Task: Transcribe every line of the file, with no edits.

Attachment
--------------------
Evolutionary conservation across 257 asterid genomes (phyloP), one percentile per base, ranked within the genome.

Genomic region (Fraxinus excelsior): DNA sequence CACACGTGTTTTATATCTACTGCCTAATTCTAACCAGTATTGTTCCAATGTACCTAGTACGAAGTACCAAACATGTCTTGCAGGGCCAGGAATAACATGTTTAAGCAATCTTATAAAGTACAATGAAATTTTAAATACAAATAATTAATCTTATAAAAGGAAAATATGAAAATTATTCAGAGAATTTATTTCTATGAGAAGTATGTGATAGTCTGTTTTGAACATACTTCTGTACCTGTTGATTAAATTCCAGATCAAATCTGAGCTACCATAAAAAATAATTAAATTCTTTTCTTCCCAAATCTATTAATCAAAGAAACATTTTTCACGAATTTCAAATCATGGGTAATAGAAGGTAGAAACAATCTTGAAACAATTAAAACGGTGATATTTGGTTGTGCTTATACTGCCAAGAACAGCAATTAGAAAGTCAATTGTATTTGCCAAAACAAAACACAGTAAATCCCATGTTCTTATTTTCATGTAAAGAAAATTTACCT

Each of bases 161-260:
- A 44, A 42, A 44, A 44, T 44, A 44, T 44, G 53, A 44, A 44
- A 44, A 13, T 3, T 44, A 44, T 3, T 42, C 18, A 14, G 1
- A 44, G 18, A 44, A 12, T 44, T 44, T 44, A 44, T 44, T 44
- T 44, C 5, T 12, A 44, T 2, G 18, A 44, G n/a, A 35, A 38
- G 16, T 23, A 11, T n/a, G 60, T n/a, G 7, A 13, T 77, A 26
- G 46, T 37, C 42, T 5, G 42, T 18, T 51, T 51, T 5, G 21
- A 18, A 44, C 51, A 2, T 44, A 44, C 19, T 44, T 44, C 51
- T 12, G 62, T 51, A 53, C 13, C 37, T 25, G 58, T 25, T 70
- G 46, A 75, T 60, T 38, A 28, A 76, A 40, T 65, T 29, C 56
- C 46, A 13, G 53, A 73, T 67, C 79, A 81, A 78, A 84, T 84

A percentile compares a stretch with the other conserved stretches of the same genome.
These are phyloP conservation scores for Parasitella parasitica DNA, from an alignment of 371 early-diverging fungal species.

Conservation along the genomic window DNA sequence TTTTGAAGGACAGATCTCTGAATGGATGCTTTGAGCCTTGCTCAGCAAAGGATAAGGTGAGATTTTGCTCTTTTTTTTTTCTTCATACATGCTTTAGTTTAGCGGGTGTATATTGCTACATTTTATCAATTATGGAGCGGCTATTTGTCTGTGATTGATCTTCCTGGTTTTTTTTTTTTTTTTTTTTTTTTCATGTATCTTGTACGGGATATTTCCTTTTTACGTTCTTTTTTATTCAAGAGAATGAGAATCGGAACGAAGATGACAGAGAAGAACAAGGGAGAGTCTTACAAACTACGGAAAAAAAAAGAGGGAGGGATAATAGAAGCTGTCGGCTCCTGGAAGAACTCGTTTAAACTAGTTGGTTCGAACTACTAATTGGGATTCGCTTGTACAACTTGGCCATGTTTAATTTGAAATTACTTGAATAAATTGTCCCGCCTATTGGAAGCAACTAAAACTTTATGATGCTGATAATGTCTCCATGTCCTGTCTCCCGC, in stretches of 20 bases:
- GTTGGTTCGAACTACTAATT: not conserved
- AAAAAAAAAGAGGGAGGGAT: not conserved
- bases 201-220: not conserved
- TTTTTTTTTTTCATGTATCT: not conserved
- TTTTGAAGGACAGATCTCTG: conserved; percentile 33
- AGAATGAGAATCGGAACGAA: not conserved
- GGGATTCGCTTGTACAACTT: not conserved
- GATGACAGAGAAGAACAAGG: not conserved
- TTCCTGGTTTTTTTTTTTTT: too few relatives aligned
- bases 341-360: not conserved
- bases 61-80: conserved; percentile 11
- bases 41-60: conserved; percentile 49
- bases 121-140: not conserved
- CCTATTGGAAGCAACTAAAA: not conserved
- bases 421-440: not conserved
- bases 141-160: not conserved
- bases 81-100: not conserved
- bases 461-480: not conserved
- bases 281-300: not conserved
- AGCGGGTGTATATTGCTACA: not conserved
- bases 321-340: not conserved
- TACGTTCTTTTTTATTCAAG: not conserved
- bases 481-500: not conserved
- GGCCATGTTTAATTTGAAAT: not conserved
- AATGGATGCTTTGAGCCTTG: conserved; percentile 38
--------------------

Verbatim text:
Evolutionary conservation across 257 asterid genomes (phyloP), one percentile per base, ranked within the genome.

Genomic region (Fraxinus excelsior): DNA sequence CACACGTGTTTTATATCTACTGCCTAATTCTAACCAGTATTGTTCCAATGTACCTAGTACGAAGTACCAAACATGTCTTGCAGGGCCAGGAATAACATGTTTAAGCAATCTTATAAAGTACAATGAAATTTTAAATACAAATAATTAATCTTATAAAAGGAAAATATGAAAATTATTCAGAGAATTTATTTCTATGAGAAGTATGTGATAGTCTGTTTTGAACATACTTCTGTACCTGTTGATTAAATTCCAGATCAAATCTGAGCTACCATAAAAAATAATTAAATTCTTTTCTTCCCAAATCTATTAATCAAAGAAACATTTTTCACGAATTTCAAATCATGGGTAATAGAAGGTAGAAACAATCTTGAAACAATTAAAACGGTGATATTTGGTTGTGCTTATACTGCCAAGAACAGCAATTAGAAAGTCAATTGTATTTGCCAAAACAAAACACAGTAAATCCCATGTTCTTATTTTCATGTAAAGAAAATTTACCT

Each of bases 161-260:
- A 44, A 42, A 44, A 44, T 44, A 44, T 44, G 53, A 44, A 44
- A 44, A 13, T 3, T 44, A 44, T 3, T 42, C 18, A 14, G 1
- A 44, G 18, A 44, A 12, T 44, T 44, T 44, A 44, T 44, T 44
- T 44, C 5, T 12, A 44, T 2, G 18, A 44, G n/a, A 35, A 38
- G 16, T 23, A 11, T n/a, G 60, T n/a, G 7, A 13, T 77, A 26
- G 46, T 37, C 42, T 5, G 42, T 18, T 51, T 51, T 5, G 21
- A 18, A 44, C 51, A 2, T 44, A 44, C 19, T 44, T 44, C 51
- T 12, G 62, T 51, A 53, C 13, C 37, T 25, G 58, T 25, T 70
- G 46, A 75, T 60, T 38, A 28, A 76, A 40, T 65, T 29, C 56
- C 46, A 13, G 53, A 73, T 67, C 79, A 81, A 78, A 84, T 84

A percentile compares a stretch with the other conserved stretches of the same genome.
These are phyloP conservation scores for Parasitella parasitica DNA, from an alignment of 371 early-diverging fungal species.

Conservation along the genomic window DNA sequence TTTTGAAGGACAGATCTCTGAATGGATGCTTTGAGCCTTGCTCAGCAAAGGATAAGGTGAGATTTTGCTCTTTTTTTTTTCTTCATACATGCTTTAGTTTAGCGGGTGTATATTGCTACATTTTATCAATTATGGAGCGGCTATTTGTCTGTGATTGATCTTCCTGGTTTTTTTTTTTTTTTTTTTTTTTTCATGTATCTTGTACGGGATATTTCCTTTTTACGTTCTTTTTTATTCAAGAGAATGAGAATCGGAACGAAGATGACAGAGAAGAACAAGGGAGAGTCTTACAAACTACGGAAAAAAAAAGAGGGAGGGATAATAGAAGCTGTCGGCTCCTGGAAGAACTCGTTTAAACTAGTTGGTTCGAACTACTAATTGGGATTCGCTTGTACAACTTGGCCATGTTTAATTTGAAATTACTTGAATAAATTGTCCCGCCTATTGGAAGCAACTAAAACTTTATGATGCTGATAATGTCTCCATGTCCTGTCTCCCGC, in stretches of 20 bases:
- GTTGGTTCGAACTACTAATT: not conserved
- AAAAAAAAAGAGGGAGGGAT: not conserved
- bases 201-220: not conserved
- TTTTTTTTTTTCATGTATCT: not conserved
- TTTTGAAGGACAGATCTCTG: conserved; percentile 33
- AGAATGAGAATCGGAACGAA: not conserved
- GGGATTCGCTTGTACAACTT: not conserved
- GATGACAGAGAAGAACAAGG: not conserved
- TTCCTGGTTTTTTTTTTTTT: too few relatives aligned
- bases 341-360: not conserved
- bases 61-80: conserved; percentile 11
- bases 41-60: conserved; percentile 49
- bases 121-140: not conserved
- CCTATTGGAAGCAACTAAAA: not conserved
- bases 421-440: not conserved
- bases 141-160: not conserved
- bases 81-100: not conserved
- bases 461-480: not conserved
- bases 281-300: not conserved
- AGCGGGTGTATATTGCTACA: not conserved
- bases 321-340: not conserved
- TACGTTCTTTTTTATTCAAG: not conserved
- bases 481-500: not conserved
- GGCCATGTTTAATTTGAAAT: not conserved
- AATGGATGCTTTGAGCCTTG: conserved; percentile 38